(carbamazepine) Tegretol, Epitol, Mazepine, Novocarbamaz, Apo-Carbamazepine reducing polysynaptic response and blocking the post-tetanic potentiation. Carbamazepine greatly reduces or abolishes pain induced by stimulation of the infraorbital nerve in cats and rats. It depresses thalmic potential and bulbar and polysynaptic reflexes, including the linguomandibular reflex.1

in plain English: prevents over-activity of the brain nerve cells

divided doses 2 - 4 times a day and increased slowly

children under 6 = 10 - 20mg/kg/day not to exceed 400mg/day

children 6-12 = 200 - 1000mg/day

children 2-15 = 1000mg/day maximum

adults = 400 - 1200mg/day

be sure to speak to your pharmacist or physician for a listing of prescription and over-the counter medication interactions
(oxcarbazepine) Trileptal inhibits voltage sensitive sodium channels resulting in stabilization of hyper-excited neural membranes, inhibition of repetitive neuronal firing, and diminution of propagation of synaptic impulses.1

In plain English: Makes the brain slow down and thus prevents mania by preventing over-activity of the brain nerve cells

initial 8 - 10mg/kg per day in divided doses

maintenance doses 

20 - 29kg = 900mg/day

29.1 - 39kg = 1200mg/day

above 39kg = 1800mg/day

most patients were unable to tolerate doses of 2400mg/day

can deplete blood sodium levels,  blood levels should be taken on a regular basis

(topiramate) Topamax First, action potentials elicited repetitively by a sustained depolarization of the neurons are blocked by topiramate in a time-dependent manner, suggestive of a state-dependent sodium channel blocking action. Second, topiramate increases the frequency at which g-aminobutyrate (GABA) activates GABA A receptors, and enhances the ability of GABA to induce a flux of chloride ions into neurons, suggesting that topiramate potentiates the activity of this inhibitory neurotransmitter. This effect was not blocked by flumazenil, a benzodiazepine antagonist, nor did topiramate increase the duration of the channel open time, differentiating topiramate from barbiturates that modulate GABA A receptors. Third, topiramate antagonizes the ability of kainate to activate the kainate/AMPA a-amino-3-hydroxy-5-methylisoxazole-4-propionic acid non-NMDA subtype of excitatory amino acid (glutamate) receptor, but has no apparent effect on the activity of N-methyl-D-aspartate (NMDA) at the NMDA receptor subtype.1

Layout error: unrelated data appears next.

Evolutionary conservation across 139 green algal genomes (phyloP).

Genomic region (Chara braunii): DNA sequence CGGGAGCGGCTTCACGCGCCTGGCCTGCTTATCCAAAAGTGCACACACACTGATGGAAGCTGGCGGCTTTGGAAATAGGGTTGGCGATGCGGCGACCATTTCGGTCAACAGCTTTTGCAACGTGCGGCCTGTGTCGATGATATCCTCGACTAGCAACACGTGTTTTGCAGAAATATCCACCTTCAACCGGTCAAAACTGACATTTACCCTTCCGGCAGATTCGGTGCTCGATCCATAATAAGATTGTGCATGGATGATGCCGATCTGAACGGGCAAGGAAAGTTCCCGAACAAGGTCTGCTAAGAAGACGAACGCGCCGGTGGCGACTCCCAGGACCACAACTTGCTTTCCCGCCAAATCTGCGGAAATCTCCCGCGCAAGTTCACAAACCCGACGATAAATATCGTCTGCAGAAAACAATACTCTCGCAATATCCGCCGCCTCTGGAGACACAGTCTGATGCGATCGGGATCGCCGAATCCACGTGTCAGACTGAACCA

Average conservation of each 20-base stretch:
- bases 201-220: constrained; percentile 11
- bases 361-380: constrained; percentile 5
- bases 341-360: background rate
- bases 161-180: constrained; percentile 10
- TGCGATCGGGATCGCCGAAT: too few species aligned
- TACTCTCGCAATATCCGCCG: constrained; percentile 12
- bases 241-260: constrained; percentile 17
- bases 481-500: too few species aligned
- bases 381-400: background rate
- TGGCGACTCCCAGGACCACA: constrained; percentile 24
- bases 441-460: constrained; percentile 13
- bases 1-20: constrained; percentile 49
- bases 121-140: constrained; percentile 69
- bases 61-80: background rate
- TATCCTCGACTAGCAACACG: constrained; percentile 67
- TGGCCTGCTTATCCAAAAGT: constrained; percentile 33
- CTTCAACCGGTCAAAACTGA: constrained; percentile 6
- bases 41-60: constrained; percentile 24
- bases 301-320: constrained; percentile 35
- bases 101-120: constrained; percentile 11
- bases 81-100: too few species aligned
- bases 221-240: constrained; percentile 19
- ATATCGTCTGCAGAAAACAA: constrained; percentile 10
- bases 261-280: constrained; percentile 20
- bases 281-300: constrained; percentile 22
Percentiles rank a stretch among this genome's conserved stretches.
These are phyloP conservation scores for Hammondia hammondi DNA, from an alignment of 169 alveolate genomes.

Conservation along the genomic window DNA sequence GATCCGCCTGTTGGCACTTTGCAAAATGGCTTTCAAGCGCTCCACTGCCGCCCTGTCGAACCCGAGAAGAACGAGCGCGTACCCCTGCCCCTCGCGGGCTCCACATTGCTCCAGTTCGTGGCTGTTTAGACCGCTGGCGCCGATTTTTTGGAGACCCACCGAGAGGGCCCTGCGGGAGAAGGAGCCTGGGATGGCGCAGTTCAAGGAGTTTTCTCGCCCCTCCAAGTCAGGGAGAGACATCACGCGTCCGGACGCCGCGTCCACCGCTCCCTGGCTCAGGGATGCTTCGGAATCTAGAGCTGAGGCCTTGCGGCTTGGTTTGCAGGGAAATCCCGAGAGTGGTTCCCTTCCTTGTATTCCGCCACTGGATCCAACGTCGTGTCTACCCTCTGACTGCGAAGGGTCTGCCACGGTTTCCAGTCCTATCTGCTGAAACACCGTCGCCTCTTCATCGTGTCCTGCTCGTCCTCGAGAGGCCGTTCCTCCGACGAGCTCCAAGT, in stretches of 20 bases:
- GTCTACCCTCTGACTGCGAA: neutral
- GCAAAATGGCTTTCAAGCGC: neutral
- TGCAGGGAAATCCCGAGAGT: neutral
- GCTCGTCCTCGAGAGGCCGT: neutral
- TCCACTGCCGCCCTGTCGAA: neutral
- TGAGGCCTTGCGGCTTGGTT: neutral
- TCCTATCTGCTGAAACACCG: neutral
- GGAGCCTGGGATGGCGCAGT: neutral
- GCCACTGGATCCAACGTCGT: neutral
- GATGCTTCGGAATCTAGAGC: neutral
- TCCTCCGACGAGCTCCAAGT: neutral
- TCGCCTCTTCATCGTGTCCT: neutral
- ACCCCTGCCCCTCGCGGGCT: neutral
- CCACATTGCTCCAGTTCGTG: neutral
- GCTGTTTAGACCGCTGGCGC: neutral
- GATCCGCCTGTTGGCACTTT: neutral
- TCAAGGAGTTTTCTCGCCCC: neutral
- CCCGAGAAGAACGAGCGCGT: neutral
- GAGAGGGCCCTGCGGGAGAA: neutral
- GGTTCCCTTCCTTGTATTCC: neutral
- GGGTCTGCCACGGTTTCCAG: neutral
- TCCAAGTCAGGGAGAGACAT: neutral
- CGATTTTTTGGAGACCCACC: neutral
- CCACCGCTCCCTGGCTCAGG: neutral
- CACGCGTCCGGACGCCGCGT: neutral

In plain English: Makes the brain slow down and thus prevents mania by preventing over-activity of the brain nerve cells

increasing doses over an 8 week period check out the rxlist.com link below for detailed information

http://www.rxlist.com/cgi/generic2/topiram_ids.htm 

can increase pressure in the eye, report vision problems immediately
NOTE: Not all anti-seizure medications are used for the treatment of bipolar disorder 
or other mental illness.
Never take any medication or come off medications without your doctor's approval
   

 

Anti-Psychotics

Names (generic) & brand

Action

Dosage Range

Major Cautions

       
       

 

Anti-Depressants

Names (generic) & brand

Action

Dosage Range

Major Cautions

       
       

 

Anti-Anxiety

Names (generic) & brand

Action

Dosage Range

Major Cautions

       
       

Updates on 
Recent medication
Trials 

M100907 produced by the Aventis Corporation.  Development was discontinued based on phase III trial results.  www.hmrpharma.com/hmrir/news/develop799.htm   

ORG522 produced by the Organon USA Inc.  It was in phase II of pharmaceutical studies in 2000.  The classification was anti-psychotic.  I can not find any further information on clinical trials.  (Currently the only mental health medication that Organon is producing is Remeron and RemeronSolTabs, antidepressants.)

More on
clinical trials

Clinical trials are an exciting aspect on treating BP and other mental illness.  Many trials involve testing "new" medications, others are testing existing medications for "new" classification. (i.e.: many anti-seizure medications are now being tested for efficacy in controlling BP and other illness. 

http://www.centerwatch.com/cgi-bin/cl.pl?p=patient/studies/cat20.html 

Resources

1.  http://www.rxlist.com

2.  http://micro.magnet.fsu.edu/aminoacids/pages/gaba.html